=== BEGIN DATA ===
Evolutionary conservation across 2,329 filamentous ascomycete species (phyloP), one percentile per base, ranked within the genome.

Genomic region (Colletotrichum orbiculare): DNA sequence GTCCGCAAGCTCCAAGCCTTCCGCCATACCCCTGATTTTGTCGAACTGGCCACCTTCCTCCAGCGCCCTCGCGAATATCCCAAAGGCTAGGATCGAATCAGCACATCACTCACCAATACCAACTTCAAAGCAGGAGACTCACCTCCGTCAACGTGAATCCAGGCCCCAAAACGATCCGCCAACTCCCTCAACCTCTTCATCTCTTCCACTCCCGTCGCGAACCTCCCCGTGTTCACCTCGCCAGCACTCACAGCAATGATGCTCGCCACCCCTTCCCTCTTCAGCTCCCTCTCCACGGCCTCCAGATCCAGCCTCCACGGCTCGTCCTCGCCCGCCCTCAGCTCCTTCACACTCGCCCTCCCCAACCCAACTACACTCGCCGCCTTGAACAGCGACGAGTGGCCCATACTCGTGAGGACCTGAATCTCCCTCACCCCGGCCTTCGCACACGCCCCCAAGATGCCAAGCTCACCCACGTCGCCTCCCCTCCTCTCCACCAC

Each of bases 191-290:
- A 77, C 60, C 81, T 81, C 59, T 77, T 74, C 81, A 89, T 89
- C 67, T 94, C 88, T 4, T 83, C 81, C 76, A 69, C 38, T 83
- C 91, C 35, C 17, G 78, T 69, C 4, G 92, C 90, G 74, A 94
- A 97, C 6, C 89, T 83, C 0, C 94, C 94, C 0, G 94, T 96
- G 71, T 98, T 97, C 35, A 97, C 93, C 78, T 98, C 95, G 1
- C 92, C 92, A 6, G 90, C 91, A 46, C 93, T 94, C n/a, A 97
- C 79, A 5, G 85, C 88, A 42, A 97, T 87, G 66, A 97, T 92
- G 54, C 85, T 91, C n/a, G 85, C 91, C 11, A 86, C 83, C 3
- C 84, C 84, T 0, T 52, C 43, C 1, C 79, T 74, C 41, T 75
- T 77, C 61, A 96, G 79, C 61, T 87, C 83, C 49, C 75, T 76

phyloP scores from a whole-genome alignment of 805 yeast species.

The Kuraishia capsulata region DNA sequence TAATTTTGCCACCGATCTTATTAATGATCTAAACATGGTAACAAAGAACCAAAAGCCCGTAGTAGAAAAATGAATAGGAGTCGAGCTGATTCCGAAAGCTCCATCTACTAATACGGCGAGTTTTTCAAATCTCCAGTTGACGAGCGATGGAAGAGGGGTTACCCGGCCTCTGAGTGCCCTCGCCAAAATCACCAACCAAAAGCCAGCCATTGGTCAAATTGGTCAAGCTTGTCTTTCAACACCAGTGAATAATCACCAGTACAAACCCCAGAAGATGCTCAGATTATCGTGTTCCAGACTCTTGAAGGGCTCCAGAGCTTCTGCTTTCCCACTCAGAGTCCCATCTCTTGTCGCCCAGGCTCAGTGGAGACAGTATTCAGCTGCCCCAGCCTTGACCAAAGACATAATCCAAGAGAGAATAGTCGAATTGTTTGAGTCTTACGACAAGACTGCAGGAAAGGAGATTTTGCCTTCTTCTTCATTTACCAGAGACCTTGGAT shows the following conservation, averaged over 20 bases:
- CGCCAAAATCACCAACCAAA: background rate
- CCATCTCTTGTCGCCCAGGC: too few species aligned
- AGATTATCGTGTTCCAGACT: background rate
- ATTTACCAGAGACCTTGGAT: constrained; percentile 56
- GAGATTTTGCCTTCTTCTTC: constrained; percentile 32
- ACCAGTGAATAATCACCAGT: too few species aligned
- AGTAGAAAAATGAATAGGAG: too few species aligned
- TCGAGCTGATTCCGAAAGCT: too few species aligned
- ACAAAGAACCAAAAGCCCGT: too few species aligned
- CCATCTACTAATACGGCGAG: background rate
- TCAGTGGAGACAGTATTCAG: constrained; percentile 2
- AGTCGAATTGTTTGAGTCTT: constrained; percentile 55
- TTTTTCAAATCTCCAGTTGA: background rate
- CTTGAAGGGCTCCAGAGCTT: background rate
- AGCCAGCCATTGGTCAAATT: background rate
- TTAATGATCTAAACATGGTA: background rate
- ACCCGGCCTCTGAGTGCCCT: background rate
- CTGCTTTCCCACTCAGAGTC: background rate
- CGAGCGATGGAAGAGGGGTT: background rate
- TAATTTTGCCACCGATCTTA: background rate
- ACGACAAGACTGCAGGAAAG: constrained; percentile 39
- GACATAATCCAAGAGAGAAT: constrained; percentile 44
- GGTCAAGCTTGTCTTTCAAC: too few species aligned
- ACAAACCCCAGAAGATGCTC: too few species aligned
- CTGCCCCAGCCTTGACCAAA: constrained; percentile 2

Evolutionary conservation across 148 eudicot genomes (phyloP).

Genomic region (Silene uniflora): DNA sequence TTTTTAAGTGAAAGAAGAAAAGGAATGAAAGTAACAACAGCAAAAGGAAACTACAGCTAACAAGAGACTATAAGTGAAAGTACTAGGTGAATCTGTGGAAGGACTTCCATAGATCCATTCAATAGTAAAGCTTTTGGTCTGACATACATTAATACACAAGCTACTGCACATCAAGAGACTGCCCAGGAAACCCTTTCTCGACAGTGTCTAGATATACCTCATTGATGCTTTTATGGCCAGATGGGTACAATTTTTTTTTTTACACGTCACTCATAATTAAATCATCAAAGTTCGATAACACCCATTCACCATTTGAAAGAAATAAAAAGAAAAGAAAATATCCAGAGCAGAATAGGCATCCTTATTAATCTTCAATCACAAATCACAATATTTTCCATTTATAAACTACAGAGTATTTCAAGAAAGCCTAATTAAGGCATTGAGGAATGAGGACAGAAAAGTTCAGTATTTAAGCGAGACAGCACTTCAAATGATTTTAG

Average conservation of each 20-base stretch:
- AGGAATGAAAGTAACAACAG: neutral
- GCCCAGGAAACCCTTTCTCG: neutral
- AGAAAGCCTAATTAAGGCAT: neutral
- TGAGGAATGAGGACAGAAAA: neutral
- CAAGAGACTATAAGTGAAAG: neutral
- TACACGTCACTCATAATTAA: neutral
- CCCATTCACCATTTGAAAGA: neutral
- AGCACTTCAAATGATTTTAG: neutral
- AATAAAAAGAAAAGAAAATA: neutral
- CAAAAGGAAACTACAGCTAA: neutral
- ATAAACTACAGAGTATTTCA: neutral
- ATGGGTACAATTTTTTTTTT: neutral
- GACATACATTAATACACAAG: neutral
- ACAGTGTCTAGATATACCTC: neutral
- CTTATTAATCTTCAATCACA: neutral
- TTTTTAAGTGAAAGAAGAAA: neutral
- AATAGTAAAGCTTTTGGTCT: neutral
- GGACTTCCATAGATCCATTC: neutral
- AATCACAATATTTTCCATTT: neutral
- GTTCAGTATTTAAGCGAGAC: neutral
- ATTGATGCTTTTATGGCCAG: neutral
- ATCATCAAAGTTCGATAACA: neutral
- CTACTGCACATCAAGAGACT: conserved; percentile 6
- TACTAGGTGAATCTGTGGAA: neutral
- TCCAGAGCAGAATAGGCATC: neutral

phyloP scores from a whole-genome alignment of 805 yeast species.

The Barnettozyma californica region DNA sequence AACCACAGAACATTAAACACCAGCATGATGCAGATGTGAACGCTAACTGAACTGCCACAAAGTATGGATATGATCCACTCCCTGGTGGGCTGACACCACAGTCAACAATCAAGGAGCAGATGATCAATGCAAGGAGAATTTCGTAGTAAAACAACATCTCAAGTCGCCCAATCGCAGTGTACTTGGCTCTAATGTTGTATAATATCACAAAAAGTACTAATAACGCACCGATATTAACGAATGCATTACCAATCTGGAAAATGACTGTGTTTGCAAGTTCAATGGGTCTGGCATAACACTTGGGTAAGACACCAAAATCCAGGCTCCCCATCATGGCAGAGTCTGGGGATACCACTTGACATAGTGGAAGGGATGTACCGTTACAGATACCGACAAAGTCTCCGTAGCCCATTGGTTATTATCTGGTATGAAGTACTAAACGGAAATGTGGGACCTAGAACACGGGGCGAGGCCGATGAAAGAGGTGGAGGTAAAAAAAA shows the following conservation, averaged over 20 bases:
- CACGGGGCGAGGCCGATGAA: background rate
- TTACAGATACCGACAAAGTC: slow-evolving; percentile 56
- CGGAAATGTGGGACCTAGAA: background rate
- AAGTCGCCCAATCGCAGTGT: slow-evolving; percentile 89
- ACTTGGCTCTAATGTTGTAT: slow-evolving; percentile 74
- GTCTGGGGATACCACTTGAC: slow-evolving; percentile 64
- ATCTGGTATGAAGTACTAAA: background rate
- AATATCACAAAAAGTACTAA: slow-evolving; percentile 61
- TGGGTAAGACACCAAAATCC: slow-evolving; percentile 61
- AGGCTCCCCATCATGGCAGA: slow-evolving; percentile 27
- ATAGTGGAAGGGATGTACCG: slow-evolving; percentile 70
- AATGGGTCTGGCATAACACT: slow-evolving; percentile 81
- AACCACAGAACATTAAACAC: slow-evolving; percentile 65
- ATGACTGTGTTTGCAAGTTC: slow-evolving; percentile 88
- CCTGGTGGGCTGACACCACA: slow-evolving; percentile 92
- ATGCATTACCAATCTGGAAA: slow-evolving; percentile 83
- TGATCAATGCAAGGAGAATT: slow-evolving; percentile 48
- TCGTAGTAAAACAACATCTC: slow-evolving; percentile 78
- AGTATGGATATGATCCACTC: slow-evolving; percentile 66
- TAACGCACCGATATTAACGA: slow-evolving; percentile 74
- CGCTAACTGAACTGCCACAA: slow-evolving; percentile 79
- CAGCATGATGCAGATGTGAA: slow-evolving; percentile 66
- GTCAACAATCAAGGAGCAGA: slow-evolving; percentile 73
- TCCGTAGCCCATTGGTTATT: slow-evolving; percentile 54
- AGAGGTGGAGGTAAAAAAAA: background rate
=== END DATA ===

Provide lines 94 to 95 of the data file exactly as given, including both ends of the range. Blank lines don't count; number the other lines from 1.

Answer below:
- TCCGTAGCCCATTGGTTATT: slow-evolving; percentile 54
- AGAGGTGGAGGTAAAAAAAA: background rate